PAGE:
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5G: Researchers find mm-wave signals could power self-charging IoT devices

5G: Researchers find mm-wave signals could power self-charging IoT devices

Scientists at Georgia Tech have developed an antenna that can translate millimetre-wave 5G signals into usable electrical power.

Credit: Christopher Moore, Georgia Tech.

A 3D-printed antenna could turn high-frequency 5G signals into a wireless power source, potentially eliminating the need for batteries in low-power IoT devices, according to researchers at Georgia Tech.

The antenna, which the researchers call a mm-wave harvester, is about the size of a playing card and has visible circuitry printed on it. It uses a technology called a Rotman lens as a waveguide to focus multiple beams of millimetre-wave electromagnetic radiation used in 5G into a coherent whole.

The technology was previously best known as a component of phased-array radar systems, allowing it to see targets in multiple directions without physically moving the antenna system. It was invented in the 1960s by US Air Force and MIT researcher Walter Rotman.

“People have attempted to do energy harvesting at high frequencies like 24 or 35GHz before,” said Aline Eid, a senior researcher a Georgia Tech’s ATHENA lab in the School of Electrical and Computer Engineering. The shortcoming of the previous iterations was it only worked if the lens was oriented directly toward the transmitter. That made it difficult to position correctly and ruled out using it if the device it was powering moved around.

It also helps that millimetre-wave 5G signals are much more energy-dense than previous generations of licensed wireless technology, making them more suitable for energy harvesting.

The Georgia Tech team’s design works more like an optical lens with six simultaneous fields of view, thanks to different curvature angles on the beam-port and antenna sides of the device. This allows the system to map multiple 5G signals at the same time, focusing them on the lens and power rectifiers to transformation the gathered signals into usable electrical energy. The result is that the system can generate 21 times as much power as a non-Rotman-based system, while being relatively simple to produce.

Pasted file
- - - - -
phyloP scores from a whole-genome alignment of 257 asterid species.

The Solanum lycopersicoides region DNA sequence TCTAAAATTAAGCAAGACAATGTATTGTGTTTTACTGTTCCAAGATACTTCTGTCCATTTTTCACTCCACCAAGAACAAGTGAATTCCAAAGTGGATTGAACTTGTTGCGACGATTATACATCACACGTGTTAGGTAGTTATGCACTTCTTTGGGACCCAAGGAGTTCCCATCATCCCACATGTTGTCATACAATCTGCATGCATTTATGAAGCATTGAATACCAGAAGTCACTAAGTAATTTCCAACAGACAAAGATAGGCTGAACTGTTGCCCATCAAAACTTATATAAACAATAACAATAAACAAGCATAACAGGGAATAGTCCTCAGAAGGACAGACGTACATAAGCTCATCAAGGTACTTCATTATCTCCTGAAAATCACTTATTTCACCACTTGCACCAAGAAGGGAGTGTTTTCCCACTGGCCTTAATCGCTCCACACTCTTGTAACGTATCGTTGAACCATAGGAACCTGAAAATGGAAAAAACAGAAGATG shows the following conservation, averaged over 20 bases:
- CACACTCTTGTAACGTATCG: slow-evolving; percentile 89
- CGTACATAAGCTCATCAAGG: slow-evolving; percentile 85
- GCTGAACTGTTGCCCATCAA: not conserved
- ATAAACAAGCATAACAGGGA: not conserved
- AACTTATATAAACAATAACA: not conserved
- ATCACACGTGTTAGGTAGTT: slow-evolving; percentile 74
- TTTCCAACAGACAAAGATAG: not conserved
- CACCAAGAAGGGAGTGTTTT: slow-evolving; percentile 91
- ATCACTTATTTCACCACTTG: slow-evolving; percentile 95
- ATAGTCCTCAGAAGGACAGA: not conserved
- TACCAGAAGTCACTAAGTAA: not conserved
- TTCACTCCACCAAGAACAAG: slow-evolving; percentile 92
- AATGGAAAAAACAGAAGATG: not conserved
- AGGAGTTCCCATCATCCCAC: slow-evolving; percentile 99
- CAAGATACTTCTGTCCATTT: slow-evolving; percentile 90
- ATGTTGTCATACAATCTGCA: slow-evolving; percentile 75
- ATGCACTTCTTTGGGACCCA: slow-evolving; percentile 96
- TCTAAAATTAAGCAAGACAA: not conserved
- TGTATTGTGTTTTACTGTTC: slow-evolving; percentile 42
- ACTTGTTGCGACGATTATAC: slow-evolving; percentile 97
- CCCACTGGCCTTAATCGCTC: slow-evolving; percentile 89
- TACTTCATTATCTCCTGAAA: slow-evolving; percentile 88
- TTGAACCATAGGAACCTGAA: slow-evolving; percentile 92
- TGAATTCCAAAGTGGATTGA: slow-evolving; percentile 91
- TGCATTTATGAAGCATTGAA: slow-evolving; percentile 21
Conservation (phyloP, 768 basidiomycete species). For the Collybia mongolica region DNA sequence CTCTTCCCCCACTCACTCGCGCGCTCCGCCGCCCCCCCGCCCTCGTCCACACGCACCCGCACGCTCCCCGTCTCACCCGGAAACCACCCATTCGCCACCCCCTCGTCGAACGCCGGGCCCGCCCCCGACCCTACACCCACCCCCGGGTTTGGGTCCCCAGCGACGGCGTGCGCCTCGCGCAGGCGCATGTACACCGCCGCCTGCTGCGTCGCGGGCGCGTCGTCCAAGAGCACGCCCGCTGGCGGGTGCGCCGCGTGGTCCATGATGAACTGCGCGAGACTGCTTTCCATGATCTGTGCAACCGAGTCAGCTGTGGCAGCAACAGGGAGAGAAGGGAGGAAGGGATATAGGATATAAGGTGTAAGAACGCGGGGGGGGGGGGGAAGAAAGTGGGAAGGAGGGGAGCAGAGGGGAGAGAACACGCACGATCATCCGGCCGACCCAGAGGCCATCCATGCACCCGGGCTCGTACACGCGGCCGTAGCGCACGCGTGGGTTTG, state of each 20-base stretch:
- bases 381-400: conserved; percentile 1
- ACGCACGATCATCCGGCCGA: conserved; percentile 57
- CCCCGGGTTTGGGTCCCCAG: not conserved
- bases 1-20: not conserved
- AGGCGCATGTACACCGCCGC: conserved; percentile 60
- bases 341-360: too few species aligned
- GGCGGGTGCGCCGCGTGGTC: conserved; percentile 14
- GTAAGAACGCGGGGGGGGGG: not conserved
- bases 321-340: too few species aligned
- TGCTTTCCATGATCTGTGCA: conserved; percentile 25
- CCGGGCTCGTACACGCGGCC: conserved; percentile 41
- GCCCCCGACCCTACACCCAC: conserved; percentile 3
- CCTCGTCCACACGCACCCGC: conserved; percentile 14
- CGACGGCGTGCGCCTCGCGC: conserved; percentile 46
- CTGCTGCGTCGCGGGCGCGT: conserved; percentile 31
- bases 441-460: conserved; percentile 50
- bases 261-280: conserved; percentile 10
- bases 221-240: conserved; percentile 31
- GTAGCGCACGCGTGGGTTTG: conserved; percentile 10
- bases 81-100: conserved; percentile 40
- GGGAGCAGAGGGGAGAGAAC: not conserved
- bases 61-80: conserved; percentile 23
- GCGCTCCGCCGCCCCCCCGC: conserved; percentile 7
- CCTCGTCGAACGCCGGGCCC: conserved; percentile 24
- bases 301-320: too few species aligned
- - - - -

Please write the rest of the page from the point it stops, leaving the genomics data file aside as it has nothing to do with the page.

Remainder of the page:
Manos Tentzeris, a professor at Georgia Tech’s School of Electrical and Computer Engineering, said that the forthcoming ubiquity of 5G means that the Rotman lens-based technology could wind up powering huge numbers of IoT devices.

“The fact is 5G is going to be everywhere, especially in urban areas,” he said. The antennas could save a lot of money if IoT devices don’t have batteries that die and need to be swapped out. “You can replace millions, or tens of millions, of batteries of wireless sensors, especially for smart-city and smart-agricultural applications.”

The system isn’t without its drawbacks, however. For one thing, it’s still in the experimental stages, with no data available on when it might become available for commercial use. For another, it’s still quite short-ranged--the experiments centred on a harvesting range of less than three meters, with a theoretical maximum of 16.

Nevertheless, the potential applications for the fast-growing world of IoT are hard to overemphasize. Statista predicts that 5.4 billion IoT devices will be in use by 2025 in North America alone, and with further development of the Georgia Tech system’s effective range, many of them could be powered by 5G signals.


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